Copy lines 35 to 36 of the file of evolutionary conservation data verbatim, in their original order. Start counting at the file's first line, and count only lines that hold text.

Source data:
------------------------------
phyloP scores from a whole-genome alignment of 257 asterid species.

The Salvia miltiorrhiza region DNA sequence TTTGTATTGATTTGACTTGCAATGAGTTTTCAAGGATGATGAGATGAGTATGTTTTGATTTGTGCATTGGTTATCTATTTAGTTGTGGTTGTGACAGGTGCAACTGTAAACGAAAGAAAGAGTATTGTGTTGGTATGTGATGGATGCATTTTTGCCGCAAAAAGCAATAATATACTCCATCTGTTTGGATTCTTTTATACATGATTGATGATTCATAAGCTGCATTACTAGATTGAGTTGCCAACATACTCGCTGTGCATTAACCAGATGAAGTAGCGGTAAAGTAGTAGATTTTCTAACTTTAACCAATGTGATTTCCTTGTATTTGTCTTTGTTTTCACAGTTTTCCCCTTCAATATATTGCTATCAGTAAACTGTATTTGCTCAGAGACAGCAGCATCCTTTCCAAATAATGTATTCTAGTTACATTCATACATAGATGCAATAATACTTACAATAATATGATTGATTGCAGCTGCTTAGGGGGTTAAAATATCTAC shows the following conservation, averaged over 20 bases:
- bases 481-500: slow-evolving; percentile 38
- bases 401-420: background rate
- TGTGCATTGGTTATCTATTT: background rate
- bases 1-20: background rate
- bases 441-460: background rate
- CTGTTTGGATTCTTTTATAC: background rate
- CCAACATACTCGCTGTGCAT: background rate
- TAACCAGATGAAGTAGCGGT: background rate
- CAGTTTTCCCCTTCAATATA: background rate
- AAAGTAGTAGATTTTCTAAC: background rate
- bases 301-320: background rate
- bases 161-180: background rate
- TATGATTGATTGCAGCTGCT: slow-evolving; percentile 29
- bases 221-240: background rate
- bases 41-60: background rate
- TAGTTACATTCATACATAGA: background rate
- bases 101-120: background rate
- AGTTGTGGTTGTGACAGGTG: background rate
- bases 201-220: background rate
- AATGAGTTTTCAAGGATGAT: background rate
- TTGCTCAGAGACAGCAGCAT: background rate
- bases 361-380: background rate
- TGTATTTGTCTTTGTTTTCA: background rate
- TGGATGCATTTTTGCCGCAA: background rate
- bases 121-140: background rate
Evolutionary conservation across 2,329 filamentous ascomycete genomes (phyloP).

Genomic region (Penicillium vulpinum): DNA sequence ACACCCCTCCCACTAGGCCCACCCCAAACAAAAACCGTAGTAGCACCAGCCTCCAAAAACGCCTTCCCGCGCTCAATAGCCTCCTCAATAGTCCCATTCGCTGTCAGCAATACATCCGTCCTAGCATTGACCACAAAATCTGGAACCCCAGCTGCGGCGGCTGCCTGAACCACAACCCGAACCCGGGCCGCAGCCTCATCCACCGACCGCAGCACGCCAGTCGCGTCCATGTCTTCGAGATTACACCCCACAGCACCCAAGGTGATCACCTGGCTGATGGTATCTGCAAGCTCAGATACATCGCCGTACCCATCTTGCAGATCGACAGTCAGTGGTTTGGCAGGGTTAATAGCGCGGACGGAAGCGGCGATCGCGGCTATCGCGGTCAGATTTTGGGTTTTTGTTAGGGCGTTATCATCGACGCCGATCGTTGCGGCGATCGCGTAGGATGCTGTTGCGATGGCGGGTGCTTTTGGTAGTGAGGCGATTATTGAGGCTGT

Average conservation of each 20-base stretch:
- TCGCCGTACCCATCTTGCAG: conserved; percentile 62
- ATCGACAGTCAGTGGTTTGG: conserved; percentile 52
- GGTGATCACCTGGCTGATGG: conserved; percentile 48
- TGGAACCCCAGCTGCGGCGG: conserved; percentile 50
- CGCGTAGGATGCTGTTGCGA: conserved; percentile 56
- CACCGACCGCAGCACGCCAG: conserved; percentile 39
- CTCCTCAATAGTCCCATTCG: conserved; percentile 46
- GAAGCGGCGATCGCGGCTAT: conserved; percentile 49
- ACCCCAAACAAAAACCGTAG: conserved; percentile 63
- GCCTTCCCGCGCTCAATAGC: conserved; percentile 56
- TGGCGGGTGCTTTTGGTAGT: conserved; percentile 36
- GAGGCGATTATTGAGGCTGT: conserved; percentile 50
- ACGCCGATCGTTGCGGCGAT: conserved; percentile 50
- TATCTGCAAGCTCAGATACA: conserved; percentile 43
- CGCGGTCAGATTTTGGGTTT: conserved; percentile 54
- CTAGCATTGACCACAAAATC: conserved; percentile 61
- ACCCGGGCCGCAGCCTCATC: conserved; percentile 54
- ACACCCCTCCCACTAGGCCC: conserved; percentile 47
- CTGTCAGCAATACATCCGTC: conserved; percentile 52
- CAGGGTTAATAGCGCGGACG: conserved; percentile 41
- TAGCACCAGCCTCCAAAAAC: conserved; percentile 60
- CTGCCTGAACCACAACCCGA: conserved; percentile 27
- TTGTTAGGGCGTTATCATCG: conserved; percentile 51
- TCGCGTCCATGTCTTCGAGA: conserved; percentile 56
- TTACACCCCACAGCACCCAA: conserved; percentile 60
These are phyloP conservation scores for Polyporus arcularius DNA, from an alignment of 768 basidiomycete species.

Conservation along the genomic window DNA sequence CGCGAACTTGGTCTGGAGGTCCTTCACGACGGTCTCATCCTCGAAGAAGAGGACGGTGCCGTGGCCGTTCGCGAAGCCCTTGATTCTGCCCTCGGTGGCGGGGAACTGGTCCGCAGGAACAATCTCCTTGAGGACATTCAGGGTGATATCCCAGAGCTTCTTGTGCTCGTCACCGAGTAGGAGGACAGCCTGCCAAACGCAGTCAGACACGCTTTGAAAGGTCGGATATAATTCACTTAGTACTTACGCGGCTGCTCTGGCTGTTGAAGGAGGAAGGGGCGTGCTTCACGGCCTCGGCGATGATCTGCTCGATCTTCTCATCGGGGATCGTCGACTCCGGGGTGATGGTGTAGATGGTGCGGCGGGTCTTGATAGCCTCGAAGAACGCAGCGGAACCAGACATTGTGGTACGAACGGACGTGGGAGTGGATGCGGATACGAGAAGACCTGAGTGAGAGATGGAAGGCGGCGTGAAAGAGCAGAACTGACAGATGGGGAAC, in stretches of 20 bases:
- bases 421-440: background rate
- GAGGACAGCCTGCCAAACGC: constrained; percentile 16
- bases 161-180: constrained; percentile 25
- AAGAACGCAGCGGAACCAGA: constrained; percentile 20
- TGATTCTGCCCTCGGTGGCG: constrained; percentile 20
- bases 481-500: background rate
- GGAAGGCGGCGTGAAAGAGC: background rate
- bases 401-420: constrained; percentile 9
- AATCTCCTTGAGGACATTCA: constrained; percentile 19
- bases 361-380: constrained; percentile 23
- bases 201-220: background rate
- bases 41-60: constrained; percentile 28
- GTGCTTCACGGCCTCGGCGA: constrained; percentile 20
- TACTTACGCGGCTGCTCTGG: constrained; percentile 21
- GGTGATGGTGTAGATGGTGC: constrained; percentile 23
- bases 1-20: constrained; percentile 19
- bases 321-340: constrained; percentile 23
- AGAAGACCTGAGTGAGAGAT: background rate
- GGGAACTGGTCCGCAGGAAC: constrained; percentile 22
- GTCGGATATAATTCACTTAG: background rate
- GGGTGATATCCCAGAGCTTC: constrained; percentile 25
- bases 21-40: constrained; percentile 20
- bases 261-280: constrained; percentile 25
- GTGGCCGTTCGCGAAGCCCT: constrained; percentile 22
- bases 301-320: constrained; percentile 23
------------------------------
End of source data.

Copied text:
- CGCGTAGGATGCTGTTGCGA: conserved; percentile 56
- CACCGACCGCAGCACGCCAG: conserved; percentile 39